Constitution Is A Social Contract
- 20 June 2010 by Author 0 Comments
Constitution Is A Social Contract
By Richard Larsen
Published – Idaho State Journal, 06/20/10
Perhaps the best way to understand the role of the Constitution is in the context of a contractual relationship between the government and the governed. This is validated by the Preamble to the Constitution which states, “We the People of the United States, in Order to form a more perfect Union, establish Justice, insure domestic Tranquility, provide for the common defense, promote the general Welfare, and secure the Blessings of Liberty to ourselves and our Posterity, do ordain and establish this Constitution for the United States of America.”
We sometimes need to be reminded that the Constitution was not just an itemization of rights for citizens and limited governmental powers for that earliest generation of Americans, but that it was to “secure the Blessings of Liberty to ourselves and our Posterity.” It was designed and intended to be no less of a contract between the people (collectively and individually) and our government today than any other contractual relationship. Strictly defined, and strictly applied, with assurances made to the contractual parties and recourse for violation of those terms.
When it is argued that the Constitution is a “living” document, implication is made that the precepts and principles of the Constitution are not applicable to today and provides an excuse for all types of scurrilous and specious assertions for expanded government largesse at the expense of our freedom and our money. To say that the Constitution is a “living document,” hence, not to be taken literally, is akin to asserting that the Ten Commandments are really just “Ten Suggestions.” It also affords proponents of the “living document” theory latitude to pick and choose cafeteria-style which rights established by the Constitution are legitimate or applicable today. They like freedom of speech, but not freedom to bear arms, for example.
Judicial precedent and daily judicial decisions are judged against the basic principles and rights specified by the Constitution and statute to provide applicability to today’s milieu. In that way alone is it a “living document.” Statute is how the fundamental principles of the Constitution are codified in a changing social structure, but the Constitution provides the baseline.
Provision for changing the text of that social contract was made through the amendment process, which has been done 27 times to date. To assert that the words of the Constitution are not binding is absurd, especially when itemized authority of federal governmental powers are assessed individually. The legitimacy of freedoms of speech or right to bear arms are no less legitimate than the clauses that state there are to be three branches of government.
The validity of the social contract theory is born out each time a suit or judicial decision upholds those rights assured under the constitution. Each time a citizen wins a case of free speech, it reestablishes and reaffirms the nature of that social contract between the government and the citizens, individually and collectively.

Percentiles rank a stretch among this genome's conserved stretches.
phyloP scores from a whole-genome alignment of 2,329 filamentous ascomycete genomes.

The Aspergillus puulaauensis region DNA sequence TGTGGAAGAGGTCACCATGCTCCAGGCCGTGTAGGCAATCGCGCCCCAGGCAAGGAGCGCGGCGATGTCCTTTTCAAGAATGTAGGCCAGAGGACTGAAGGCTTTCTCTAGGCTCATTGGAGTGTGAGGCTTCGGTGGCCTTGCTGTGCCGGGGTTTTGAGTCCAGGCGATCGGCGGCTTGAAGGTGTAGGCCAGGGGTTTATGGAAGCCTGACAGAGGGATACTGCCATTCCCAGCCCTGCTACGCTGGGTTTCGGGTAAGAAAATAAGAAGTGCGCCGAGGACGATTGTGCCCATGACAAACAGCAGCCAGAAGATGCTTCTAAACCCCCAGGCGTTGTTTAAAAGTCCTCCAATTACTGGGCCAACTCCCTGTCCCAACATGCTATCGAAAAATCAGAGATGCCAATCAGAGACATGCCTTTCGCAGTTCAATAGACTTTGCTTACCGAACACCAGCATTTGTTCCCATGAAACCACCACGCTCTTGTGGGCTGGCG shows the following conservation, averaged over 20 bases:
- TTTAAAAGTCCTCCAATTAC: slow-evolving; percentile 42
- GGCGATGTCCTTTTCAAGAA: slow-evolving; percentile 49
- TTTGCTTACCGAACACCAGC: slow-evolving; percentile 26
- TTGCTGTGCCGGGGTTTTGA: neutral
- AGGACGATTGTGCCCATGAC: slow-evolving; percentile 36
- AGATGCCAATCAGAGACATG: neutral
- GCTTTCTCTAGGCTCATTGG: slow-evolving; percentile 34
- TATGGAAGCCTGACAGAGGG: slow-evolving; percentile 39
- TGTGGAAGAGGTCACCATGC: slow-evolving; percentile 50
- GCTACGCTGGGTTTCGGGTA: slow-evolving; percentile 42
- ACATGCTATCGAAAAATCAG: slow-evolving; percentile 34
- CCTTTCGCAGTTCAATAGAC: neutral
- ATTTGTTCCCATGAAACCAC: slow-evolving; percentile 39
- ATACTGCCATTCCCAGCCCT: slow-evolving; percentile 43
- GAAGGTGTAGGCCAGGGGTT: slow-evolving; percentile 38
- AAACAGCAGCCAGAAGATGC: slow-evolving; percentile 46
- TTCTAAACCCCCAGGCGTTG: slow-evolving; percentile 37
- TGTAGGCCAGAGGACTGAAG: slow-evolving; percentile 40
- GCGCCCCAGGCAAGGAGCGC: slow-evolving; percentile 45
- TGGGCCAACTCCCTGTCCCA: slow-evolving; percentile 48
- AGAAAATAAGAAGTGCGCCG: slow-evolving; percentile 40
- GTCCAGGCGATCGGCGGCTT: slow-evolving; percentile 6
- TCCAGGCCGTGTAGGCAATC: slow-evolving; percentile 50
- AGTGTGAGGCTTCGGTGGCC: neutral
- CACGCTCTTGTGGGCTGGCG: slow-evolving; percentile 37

James Madison, regarded as the Father to the Constitution, said, “There are more instances of the abridgment of the freedom of the people by gradual and silent encroachments of those in power than by violent and sudden usurpations.” We have witnessed this over the generations since the founding of the country, and we see that process of “silent encroachment” of government on the freedom of the people accelerated over the past two years in a way never before witnessed. We see government dictating terms of property ownership, dictating terms of access to health care, dictating terms of energy use and private consumption, for starters.
Madison must have anticipated our current form of federal governance when he said, “If Congress can do whatever in their discretion can be done by money, and will promote the General Welfare, the Government is no longer a limited one, possessing enumerated powers, but an indefinite one.” It appears that the majority in Washington no longer considers the Constitution valid, as they are hell-bent on unlimited government authority over every aspect of our lives.
Historical context is no less crucial in historical methodology than it is in constitutional interpretation. Madison recognized this as well when he said, “Do not separate text from historical background. If you do, you will have perverted and subverted the Constitution, which can only end in a distorted, bastardized form of illegitimate government.”
The Constitution is not a “living” document. The Founders were specific in their language and did not mince words. They meant what they said. It was written precisely to prevent the incursion of government into our lives to the extent that we see it occurring today proving it is not an anachronism. It is a social contract to assure and guarantee fundamental freedom and liberty for all generations of Americans. We need to be intimately familiar with it and hold those accountable who seek to subvert the freedoms of those who are intended to have ultimate power in this republic: We the People!
AP award winning columnist Richard Larsen is President of Larsen Financial, a brokerage and financial planning firm in Pocatello, and is a graduate of Idaho State University with a BA in Political Science and History and former member of the Idaho State Journal Editorial Board.